A dear friend commented (regarding my blog,) that she doesn’t care about cosmetics, face creams, and other crap that she’s not interested in, but does want to know more about personal care products, and what’s in other products she comes into contact with. And I completely understand that she does NOT intend to be derogatory to those of us who are interested in those things, she simply doesn’t use them. It provides me with a fabulous opportunity, though, and if I didn’t exploit it, I’d be derelict.

All of it matters to all of us. If it’s in my eyeliner, it’s in your water. If it’s in your perfume, it’s in my body.  Now. Does that mean we all have to react to this information unilaterally? Hell, no. Good luck trying with that. Be outraged about it, or be indifferent to it; but be aware of it. I’m not into cars, but I can no more divorce myself from the chemicals in auto-body finishes than the auto-body finisher can from my Botox. The economy, ecology, and sociology are all bound together, and yes, the problem is that big. I’m not saying that we here are the ones who have to solve the problem, but I’m saying that we can no longer pretend that my problem is separate from yours.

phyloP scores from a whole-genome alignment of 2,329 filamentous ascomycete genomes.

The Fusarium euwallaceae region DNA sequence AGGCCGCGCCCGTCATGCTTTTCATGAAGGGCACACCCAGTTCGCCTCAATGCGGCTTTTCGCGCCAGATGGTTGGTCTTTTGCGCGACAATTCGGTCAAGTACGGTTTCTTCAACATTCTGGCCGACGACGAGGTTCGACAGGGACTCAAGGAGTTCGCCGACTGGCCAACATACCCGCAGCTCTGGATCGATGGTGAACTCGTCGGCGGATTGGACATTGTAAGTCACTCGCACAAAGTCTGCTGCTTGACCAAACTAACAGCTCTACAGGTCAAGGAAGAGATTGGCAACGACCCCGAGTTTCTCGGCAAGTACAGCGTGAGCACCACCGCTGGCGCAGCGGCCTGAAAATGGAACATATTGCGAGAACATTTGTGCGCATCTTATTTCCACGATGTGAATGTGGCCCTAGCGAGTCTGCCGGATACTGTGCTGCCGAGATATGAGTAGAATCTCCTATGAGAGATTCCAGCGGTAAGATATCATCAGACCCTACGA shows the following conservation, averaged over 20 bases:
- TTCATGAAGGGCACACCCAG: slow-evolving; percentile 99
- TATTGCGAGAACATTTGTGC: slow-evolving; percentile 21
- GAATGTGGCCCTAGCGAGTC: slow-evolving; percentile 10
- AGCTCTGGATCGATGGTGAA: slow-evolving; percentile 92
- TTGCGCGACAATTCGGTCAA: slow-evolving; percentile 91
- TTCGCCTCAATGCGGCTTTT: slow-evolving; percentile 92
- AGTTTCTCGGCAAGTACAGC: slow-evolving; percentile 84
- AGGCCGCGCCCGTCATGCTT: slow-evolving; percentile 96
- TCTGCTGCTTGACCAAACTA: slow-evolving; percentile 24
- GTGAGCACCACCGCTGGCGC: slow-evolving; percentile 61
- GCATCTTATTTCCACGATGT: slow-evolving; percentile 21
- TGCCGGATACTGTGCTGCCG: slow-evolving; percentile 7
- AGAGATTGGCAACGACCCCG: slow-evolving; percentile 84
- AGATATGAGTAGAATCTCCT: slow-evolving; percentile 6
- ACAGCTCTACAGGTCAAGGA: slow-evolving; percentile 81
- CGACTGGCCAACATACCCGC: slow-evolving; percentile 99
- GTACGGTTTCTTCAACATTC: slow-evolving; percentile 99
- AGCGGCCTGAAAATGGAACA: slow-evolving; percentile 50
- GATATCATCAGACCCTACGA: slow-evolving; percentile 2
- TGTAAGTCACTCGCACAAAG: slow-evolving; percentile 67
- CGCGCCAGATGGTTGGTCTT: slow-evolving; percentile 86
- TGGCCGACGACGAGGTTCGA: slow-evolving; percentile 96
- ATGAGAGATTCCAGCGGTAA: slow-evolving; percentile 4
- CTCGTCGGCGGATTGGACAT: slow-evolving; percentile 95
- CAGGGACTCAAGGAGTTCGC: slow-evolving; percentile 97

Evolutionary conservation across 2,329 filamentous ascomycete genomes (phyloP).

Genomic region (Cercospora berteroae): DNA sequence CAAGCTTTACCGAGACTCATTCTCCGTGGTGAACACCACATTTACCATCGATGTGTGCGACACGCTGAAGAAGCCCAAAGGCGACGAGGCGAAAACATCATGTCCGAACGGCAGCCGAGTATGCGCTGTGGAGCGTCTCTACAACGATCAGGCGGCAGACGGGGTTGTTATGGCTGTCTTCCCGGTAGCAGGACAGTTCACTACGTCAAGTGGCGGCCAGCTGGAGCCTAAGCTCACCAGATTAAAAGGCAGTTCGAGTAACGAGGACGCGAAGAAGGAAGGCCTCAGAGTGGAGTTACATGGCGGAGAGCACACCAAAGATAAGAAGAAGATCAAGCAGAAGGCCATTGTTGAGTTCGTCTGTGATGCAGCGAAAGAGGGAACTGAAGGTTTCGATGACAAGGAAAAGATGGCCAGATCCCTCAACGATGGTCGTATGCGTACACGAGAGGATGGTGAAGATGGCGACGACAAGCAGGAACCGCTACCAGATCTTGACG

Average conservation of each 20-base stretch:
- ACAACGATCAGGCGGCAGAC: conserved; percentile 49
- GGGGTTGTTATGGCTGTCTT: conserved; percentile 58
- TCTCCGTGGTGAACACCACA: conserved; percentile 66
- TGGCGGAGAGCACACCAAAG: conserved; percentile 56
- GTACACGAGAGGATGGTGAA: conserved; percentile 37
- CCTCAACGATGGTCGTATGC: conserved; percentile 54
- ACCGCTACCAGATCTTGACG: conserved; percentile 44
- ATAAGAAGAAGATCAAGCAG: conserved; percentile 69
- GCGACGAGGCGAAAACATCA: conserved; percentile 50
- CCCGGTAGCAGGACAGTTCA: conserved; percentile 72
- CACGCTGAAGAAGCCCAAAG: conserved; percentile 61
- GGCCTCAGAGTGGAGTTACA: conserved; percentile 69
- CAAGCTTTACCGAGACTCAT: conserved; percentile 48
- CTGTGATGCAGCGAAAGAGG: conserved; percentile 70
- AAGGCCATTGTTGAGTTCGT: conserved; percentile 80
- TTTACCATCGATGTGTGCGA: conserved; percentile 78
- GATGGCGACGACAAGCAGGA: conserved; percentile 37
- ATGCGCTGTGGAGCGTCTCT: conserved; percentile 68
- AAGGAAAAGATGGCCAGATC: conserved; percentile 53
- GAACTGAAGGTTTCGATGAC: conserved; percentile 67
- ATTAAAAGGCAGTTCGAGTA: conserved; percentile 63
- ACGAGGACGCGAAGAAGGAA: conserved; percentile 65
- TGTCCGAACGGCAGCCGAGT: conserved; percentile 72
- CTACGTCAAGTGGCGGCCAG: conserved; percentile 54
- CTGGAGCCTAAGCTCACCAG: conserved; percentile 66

Next post, I’ll try not to get hijacked. I want to talk about the ingredients that aren’t listed on any label, the hidden sleeper-cells that, due to legal wranglings and chemical reactions, don’t even have to introduce themselves, even by an alias!


  1. NICELY DONE! I'm eagerly awaiting the next one discussing "legal wranglings." That's going to be interesting.

    And I had NO IDEA about flippin' formaldehyde in my MAKEUP. What's a girl to do?! Not wear makeup (that's not possible - I like to look cute)?? What makeup/perfume/etc. doesn't have that junk?

    Spill the beans, Cassie!!!

  2. Too right, Cassie: the problem isn't just individual (i.e., I don't use mascara so why should I care), it affects everyone, regardless of whether or not one uses perfume or dryer sheets or whatever. The stuff is out there and we aren't even aware of its presence. I deal more on my blogs with the crap that's in food, but it's the same damn thing everywhere you look.

  3. Just a small tid bit ... Like you said formaldehyde is a gas, but when it gets hydrated (in water) it becomes methanediol (aka methylene glycol). So watch out for those words as well, its still formaldehyde just in solution.

    The main ingredient in the Brazilian blowout is methylene glycol, which of course is a cause of concern for people who want to avoid formaldehyde.

  4. Did you see the news today about the Brazilian Blowout? Not mentioned in the article is the fact that at least one woman has died from asphyxiation after the BB.

    The thing about formaldehyde that's tricky is that in order to apply it, it's pretty much inevitably exposed to air, isn't it? Plus, it's just so... everywhere. I personally try to limit my exposure where I can. (I realize that certain nail products have it, and again, I try to limit or avoid those products, but I don't always know which ones they are.)

    I don't see you much on MUA! Where you been?